Dacia says it will not go electric until it has to

Value-focused brand Dacia will only go electric when it has to, keeping car prices more affordable for its customers

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Dacia will only turn towards full electrification when it absolutely has to, thus keeping the prices of its cars at an affordable level for its customers, according to the brand’s head of sales and marketing, Xavier Martinet. Dacia also extended this pledge to hybrid and plug-in hybrid powertrains.

“The question is not technical, we can put that technology on our cars, we have this [hybrid] technology on the Clio and the Captur, we can put them on the Jogger or Sandero tomorrow.”

Both cars share the same CMF-B platform that accepts hybrid technology, but Martinet believes this is not the right solution for Dacia’s customers now, or in the short to medium-term, due to cost.

“The question is economical”, he said. “Are customers ready to pay €3,000-€4,000 more for a hybrid when they could actually just buy a gasoline version or an LPG version that cost only a few hundred euros more and does the trick in terms of CO2 emissions?

“I don’t think our customers are actually asking for a specific technology – maybe it’s different to electric for part of the population, but otherwise, if you look at the masses, people aren’t really asking for a specific technology. They want a car that fills their needs and allows them to go wherever they want to go at the right price.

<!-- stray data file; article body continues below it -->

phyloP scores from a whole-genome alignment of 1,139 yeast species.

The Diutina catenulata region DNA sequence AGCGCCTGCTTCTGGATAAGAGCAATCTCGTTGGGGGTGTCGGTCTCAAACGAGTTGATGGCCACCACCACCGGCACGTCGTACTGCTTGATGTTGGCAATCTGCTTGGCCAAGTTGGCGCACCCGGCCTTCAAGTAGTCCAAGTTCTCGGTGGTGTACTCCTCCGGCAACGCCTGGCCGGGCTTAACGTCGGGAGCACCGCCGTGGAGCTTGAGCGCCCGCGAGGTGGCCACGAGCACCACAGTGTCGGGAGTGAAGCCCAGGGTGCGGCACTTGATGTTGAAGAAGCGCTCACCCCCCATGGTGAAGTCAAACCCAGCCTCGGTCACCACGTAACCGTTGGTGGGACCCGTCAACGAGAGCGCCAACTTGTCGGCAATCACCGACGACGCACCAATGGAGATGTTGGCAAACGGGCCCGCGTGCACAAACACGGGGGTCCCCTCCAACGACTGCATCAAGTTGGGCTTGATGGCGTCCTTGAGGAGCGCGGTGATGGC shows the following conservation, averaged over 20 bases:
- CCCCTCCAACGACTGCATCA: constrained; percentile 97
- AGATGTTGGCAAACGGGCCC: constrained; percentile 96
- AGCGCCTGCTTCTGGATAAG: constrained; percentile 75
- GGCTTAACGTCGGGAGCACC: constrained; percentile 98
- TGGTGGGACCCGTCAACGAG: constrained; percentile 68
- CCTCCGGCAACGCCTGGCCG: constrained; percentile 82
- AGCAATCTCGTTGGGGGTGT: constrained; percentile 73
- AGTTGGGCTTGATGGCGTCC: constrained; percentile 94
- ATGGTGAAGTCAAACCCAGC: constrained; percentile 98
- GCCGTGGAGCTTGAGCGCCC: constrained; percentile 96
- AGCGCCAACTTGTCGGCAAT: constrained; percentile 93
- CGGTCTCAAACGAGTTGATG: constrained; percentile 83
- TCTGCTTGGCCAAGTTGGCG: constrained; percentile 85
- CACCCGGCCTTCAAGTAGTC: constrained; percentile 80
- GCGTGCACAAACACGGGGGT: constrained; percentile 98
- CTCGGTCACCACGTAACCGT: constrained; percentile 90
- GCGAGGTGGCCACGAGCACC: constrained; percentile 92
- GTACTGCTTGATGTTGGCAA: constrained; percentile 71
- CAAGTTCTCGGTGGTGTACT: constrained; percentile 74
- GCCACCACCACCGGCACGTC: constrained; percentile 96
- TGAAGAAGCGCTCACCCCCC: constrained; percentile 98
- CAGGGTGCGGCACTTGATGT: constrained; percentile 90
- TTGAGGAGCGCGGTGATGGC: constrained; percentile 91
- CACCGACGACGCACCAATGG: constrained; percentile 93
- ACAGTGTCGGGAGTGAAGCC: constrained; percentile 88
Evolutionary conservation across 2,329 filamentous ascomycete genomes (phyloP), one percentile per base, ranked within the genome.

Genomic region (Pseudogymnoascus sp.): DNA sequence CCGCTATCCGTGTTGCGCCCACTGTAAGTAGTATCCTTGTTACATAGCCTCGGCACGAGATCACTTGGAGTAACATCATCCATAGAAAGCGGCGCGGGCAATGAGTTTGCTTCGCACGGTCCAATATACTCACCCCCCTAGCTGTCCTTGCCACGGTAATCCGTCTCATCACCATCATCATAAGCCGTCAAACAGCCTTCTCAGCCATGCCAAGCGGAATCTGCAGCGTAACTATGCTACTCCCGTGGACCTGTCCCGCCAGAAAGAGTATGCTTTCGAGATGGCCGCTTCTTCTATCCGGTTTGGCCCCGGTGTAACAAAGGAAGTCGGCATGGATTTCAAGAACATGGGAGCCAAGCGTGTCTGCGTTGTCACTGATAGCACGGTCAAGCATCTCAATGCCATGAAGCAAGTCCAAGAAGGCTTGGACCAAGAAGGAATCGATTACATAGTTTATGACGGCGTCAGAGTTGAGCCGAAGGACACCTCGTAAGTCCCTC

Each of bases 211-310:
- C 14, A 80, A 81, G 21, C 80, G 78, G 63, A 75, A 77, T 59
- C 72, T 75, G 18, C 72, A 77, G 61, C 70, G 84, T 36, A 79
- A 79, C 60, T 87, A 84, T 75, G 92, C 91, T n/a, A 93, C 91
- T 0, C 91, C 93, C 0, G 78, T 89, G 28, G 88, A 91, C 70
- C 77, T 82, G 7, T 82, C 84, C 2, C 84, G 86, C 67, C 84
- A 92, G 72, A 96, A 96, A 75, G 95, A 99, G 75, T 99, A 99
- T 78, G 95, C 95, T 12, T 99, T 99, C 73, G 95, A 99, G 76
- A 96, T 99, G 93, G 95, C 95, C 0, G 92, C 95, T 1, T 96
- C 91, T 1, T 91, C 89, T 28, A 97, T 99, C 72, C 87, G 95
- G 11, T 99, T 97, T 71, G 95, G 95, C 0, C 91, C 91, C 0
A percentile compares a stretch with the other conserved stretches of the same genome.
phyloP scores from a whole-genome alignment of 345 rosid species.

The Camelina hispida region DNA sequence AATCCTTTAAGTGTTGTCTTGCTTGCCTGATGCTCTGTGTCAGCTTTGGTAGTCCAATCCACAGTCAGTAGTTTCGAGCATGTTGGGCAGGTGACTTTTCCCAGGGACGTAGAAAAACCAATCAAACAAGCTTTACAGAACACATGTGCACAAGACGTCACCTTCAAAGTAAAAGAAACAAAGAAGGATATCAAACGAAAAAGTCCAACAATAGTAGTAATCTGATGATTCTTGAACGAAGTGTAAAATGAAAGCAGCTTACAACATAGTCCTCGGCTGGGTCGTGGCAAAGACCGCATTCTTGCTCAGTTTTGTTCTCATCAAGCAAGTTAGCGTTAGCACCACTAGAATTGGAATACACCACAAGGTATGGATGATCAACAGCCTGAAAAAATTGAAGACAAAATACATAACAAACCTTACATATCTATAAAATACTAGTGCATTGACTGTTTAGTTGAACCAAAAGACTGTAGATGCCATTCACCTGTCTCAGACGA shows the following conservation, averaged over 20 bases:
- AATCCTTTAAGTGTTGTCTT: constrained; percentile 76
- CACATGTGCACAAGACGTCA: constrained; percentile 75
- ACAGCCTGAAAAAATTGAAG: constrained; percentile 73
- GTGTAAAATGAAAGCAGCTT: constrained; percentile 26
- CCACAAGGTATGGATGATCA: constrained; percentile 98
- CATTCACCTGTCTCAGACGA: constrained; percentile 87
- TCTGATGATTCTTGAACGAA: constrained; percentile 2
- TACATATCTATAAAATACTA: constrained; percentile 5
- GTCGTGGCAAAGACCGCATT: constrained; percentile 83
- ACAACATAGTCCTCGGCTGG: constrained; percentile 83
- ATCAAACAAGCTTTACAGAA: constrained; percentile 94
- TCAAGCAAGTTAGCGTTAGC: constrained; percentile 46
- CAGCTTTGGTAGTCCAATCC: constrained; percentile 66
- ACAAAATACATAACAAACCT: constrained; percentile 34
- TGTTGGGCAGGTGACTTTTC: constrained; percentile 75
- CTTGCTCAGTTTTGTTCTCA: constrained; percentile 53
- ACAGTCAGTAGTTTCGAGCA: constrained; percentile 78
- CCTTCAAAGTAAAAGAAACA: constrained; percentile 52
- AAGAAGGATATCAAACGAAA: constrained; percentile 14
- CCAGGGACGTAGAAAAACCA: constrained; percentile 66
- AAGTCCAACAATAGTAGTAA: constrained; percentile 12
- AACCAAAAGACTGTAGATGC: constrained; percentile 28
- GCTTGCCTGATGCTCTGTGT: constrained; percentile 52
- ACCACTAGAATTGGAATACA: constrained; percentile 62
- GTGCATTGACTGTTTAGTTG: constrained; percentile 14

“The approach that Dacia has is quite interesting, and with the regulations that are coming – Euro 7 and ADAS – the cost of vehicles is going to go up, but the salaries of people aren’t going to increase at the same rate.”

Martinet believes that it’s not Dacia customers that will enjoy that kind of technology and hopes that a broader chunk of customers will turn to the brand thanks to the value for money Dacia will offer.

The sales and marketing boss added that Dacia will “go electrified when we have to and go electric when we have to. Why should we move towards a technical solution that customers might not be willing to buy? The extra cost is a lot more.

“We’ll have it in our cars when we need to for customers to enter a city centre and not have to pay a penalty, but it’s really a question of economics.”

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Sean’s been writing about cars since 2010, having worked for outlets as diverse as PistonHeads, MSN Cars, Which? Cars, Race Tech – a specialist motorsport publication – and most recently Auto Express and sister titles Carbuyer and DrivingElectric

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